According to the New York Times and other American news outlets, the “Providence Talks” programme will be based on research carried out by two psychologists from the University of Kansas, Betty Hart (who died last year) and Todd R Risley, who in 1995 published their findings in a book called Meaningful Differences in the Everyday Experience of Young American Children. The results of these studies were striking. After six years of data collection and analysis, they established that while “professional class” children hear on average 2,153 words per hour from their parents, children whose parents were on welfare – the “Precariat”,as the BBC might have described them – hear just 616 (television didn’t count; it was found to have an adverse effect).
Thus, while the wealthier child will be treated to a near-constant stream of cooing commentary, poorer parents tend to limit their interactions with their babies to commands such as “Put away your toy!” and “Don’t eat that!” This meant that by his third birthday, the poorest child will have heard around 30 million fewer words than his middle class counterpart.
The implications, according to Hart and Risley, were striking. The quantity of words to which a child is exposed was found to have a profound impact on its future academic achievements, and even its IQ. Poor boys were found to be the biggest losers, as working-class parents tended to talk more to girls. The psychologists’ conclusion was radical and contentious. If everyone talked to their young children the same amount, “there would be no racial or socioeconomic gap at all”. Continue reading on the Telegraph website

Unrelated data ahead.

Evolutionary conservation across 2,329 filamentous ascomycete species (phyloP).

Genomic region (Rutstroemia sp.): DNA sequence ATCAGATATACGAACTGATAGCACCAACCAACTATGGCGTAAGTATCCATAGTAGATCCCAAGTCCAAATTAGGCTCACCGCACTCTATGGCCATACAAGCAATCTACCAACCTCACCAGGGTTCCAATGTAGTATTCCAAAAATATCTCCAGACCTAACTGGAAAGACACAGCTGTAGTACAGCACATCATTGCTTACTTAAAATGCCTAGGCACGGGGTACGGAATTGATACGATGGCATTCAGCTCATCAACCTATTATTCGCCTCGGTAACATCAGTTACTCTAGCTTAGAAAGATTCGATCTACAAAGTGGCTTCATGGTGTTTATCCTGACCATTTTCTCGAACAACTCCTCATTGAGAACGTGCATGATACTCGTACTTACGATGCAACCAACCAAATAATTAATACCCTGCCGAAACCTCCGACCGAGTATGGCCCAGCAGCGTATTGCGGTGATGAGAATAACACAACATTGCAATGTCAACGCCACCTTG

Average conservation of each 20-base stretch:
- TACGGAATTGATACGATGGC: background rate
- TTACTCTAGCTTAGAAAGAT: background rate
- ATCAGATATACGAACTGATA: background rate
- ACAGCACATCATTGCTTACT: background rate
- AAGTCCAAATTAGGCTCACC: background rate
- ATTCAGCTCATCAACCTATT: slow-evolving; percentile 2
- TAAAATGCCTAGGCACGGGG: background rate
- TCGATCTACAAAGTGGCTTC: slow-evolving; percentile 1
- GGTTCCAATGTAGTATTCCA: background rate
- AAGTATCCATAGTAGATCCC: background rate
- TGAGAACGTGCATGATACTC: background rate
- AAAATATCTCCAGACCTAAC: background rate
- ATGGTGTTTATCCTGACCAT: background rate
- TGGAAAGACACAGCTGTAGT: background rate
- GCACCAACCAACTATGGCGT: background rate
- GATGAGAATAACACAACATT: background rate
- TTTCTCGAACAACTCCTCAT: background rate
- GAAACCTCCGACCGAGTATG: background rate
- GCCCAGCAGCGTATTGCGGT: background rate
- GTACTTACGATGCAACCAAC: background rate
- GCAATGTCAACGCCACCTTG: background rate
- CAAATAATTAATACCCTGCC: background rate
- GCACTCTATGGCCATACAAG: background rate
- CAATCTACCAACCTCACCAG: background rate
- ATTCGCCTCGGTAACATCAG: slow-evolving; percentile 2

Take a look at the picture on the left. This is a Lego advertisement from the early Eighties, which has recently been circulating online. Beautiful, isn’t it? A cheeky-looking child wearing scruffy child’s clothes, proudly clutching a Lego creation which would resist any attempt at interpretation by an adult. The fact that the child happens to be a girl is neither here nor there.
In case it’s too small to be legible, the first paragraph of copy reads as follows: “Have you ever seen anything like it? not just what she’s made, but how proud it’s made her. It’s a look you’ll see whenever children build something all by themselves. No matter what they’ve created.”